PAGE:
by John G. Turner
End-of-the-semester busyness has prevented me from closely following the media firestorm resulting from the raid of the Fundamentalist Church of Jesus Christ of Latter Day Saints (FLDS). Also, I'm not in any sense intimately familiar with either the legal details of the case or the history of government action against polygamist sects. However, in the interest of our loyal readers...
The amount of media coverage reflects popular fascination with both with polygamy and Mormonism (more on the latter below). When I read about the raid, I immediately thought of several historical precedents: the arrest of Mormon "cohabs" in the 1880s, the 1953 Short Creek (later renamed Colorado City) raid, and the 1993 Waco Siege. The latter had nothing to do with Mormonism but involved polygamy and child abuse as well as weapons violations. In my mind, none of these serve as good models for government action against allegedly deviant behavior.
Instead of following the legal details of the case, I'm interested in the reaction of the mainstream Church of Jesus Christ of Latter-day Saints. For example, see this press release from the church "Newsroom":
Elder Cook said it is very confusing to the public when some media use “Mormon” to describe the Texas-based polygamous group that is currently under investigation for possible incidents of child abuse. He reiterated that The Church of Jesus Christ of Latter-day Saints, with over 13 million members worldwide, is not connected in any way to sects that practice polygamy.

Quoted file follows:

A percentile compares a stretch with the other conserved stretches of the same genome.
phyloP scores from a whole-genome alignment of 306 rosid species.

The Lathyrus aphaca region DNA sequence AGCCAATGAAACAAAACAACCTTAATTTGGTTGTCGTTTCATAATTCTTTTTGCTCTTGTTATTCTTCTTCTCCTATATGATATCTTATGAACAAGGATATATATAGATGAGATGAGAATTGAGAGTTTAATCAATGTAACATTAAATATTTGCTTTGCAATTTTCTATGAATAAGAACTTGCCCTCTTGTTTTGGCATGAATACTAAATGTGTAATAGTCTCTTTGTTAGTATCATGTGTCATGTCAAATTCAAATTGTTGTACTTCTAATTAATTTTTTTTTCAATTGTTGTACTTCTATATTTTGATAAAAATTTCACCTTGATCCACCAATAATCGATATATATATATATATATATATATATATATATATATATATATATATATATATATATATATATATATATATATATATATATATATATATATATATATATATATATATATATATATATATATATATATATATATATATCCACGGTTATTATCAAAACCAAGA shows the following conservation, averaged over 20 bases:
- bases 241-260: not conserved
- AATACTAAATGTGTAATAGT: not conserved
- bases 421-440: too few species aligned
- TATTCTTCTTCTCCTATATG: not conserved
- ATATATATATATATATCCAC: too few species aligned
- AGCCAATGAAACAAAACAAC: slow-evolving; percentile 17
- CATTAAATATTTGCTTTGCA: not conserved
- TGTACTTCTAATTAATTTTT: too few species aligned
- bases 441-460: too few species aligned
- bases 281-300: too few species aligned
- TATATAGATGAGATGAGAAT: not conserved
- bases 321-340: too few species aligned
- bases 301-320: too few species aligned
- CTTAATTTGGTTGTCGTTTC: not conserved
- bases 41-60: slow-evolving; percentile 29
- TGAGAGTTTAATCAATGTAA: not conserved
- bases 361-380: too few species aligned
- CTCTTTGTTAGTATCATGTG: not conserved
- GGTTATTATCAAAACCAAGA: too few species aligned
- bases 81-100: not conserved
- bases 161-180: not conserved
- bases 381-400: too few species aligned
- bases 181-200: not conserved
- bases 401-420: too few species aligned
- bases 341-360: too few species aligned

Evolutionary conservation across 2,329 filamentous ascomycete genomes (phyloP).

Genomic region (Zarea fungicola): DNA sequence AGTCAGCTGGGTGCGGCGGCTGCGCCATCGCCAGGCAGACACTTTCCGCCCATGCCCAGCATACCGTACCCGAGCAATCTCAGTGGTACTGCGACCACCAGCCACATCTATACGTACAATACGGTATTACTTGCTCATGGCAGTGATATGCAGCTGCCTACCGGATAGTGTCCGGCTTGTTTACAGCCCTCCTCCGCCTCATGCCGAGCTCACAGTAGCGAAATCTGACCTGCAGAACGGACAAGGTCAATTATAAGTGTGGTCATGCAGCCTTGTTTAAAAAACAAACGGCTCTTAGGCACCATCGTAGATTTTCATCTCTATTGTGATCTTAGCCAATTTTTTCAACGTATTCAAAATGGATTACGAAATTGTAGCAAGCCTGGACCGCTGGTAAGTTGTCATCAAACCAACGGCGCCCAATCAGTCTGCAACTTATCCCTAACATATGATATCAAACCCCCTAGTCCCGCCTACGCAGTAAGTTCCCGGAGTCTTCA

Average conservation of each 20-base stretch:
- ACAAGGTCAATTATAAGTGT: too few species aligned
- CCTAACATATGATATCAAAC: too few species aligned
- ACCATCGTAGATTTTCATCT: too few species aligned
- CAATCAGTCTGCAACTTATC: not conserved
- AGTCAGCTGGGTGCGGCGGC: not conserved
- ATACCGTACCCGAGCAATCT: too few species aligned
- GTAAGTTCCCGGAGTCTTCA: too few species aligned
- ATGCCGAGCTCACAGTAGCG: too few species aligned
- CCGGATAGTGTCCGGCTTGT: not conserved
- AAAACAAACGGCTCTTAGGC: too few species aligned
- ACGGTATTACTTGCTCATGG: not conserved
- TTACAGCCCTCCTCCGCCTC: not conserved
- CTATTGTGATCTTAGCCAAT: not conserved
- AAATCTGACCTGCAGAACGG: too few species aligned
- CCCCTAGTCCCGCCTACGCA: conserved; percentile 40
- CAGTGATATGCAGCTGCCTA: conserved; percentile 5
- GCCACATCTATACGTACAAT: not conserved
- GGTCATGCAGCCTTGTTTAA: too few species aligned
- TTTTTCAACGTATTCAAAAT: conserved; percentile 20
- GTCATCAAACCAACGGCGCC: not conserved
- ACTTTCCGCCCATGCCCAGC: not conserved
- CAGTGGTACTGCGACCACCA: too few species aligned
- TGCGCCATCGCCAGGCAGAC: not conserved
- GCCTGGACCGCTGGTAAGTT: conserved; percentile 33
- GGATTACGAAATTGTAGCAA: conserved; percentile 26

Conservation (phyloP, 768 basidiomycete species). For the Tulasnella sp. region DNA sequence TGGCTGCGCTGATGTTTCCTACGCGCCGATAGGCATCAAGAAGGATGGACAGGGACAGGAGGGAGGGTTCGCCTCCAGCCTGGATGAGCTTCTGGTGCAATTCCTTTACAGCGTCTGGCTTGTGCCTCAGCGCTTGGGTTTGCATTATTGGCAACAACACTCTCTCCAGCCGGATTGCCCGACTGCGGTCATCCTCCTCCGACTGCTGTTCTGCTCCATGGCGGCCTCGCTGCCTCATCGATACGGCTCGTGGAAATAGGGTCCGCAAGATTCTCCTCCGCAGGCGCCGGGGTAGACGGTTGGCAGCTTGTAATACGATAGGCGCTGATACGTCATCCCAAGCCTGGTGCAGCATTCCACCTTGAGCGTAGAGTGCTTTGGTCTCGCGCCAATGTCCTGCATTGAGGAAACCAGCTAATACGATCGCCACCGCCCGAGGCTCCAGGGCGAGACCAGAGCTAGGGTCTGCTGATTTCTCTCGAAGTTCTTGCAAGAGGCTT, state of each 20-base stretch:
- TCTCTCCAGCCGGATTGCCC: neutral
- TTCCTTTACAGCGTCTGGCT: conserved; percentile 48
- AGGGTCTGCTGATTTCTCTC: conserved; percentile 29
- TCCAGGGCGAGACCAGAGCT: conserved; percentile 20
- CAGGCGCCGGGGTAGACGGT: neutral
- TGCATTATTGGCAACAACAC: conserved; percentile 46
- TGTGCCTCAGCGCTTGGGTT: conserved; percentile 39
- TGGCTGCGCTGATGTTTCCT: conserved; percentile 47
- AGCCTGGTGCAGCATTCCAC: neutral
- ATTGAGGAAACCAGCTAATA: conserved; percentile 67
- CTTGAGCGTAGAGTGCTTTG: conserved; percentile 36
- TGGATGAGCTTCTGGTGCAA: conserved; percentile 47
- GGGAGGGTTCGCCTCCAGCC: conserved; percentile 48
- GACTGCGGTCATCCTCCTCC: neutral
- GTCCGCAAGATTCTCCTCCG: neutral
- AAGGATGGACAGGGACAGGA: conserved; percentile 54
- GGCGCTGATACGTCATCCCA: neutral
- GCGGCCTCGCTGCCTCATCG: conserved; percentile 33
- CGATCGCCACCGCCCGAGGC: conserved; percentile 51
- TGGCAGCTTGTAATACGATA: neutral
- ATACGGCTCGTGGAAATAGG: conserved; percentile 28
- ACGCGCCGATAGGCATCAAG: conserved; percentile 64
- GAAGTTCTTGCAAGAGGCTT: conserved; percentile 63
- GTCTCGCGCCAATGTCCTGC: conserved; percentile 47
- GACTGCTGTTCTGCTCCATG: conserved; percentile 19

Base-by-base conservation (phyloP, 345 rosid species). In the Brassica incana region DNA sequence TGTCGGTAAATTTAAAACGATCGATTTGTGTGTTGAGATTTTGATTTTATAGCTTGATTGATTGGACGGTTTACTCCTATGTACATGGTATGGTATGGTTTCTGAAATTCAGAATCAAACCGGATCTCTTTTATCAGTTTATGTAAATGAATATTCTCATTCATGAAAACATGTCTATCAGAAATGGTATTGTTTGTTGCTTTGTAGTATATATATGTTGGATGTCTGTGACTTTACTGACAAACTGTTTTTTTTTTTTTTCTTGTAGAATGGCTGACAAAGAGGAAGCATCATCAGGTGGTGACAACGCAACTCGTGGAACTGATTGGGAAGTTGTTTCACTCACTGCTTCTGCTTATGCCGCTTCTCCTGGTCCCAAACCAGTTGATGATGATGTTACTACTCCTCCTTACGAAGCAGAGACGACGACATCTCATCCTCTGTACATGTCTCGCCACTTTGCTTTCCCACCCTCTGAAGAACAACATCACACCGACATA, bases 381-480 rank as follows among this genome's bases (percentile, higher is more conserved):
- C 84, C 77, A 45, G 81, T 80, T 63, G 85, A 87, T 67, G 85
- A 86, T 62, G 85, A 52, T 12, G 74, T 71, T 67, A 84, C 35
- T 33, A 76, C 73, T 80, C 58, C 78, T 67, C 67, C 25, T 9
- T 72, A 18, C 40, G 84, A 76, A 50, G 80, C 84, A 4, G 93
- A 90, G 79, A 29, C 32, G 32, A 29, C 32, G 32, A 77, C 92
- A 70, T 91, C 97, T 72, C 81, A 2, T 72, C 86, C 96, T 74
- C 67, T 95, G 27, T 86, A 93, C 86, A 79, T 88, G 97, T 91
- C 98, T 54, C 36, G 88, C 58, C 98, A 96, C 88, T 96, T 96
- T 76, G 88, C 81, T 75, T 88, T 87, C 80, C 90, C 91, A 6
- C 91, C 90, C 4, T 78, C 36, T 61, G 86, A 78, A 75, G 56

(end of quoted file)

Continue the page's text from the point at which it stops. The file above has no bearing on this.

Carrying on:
The Church's "Style Guide" encourages the media to make clear distinctions between the mainstream Church and offshoots like the FLDS:
When referring to people or organizations that practice polygamy, the terms “Mormons,” “Mormon fundamentalist,” “Mormon dissidents,” etc. are incorrect. The Associated Press Stylebook notes: “The term Mormon is not properly applied to the other ... churches that resulted from the split after [Joseph] Smith’s death.”
I can well understand the Church's desire to distance itself from current-day polygamists. I groan every semester when students ask me whether the Latter-day Saints still practice polygamy. I imagine a large number believe that they do (at least until I enlighten them). Any association with FLDS folks, moreover, casts doubt on the Church's more recent self-presentation as a mainstream American religion.
That being said, the term "Mormon fundamentalist" or "fundamentalist Mormon" still seems commonsensical to me as long as other proper distinctions are made. After all, these are Latter Day Saints who broke away -- or were forced out -- after the Church discontinued the practice of polygamy. The Church began excommunicating polygamists around 1909, and those who wished to continue the practice of taking additional wives eventually formed the FLDS and other offshoots. The FLDS church, to the best of my knowledge, understands itself as adhering to the fundamentals of the Restoration begun by Joseph Smith, Jr.
I know we have some Latter-day Saint readers out there. I hesitated to post on this issue because it is controversial and I don't feel on solid ground. However, for the sake of further discussion, I wanted to raise this issue of terminology. Any thoughts or suggestions?
For futher reading, I recommend this post by Jonathan Stapley at By Common Consent, one of my favorite Mormon blogs: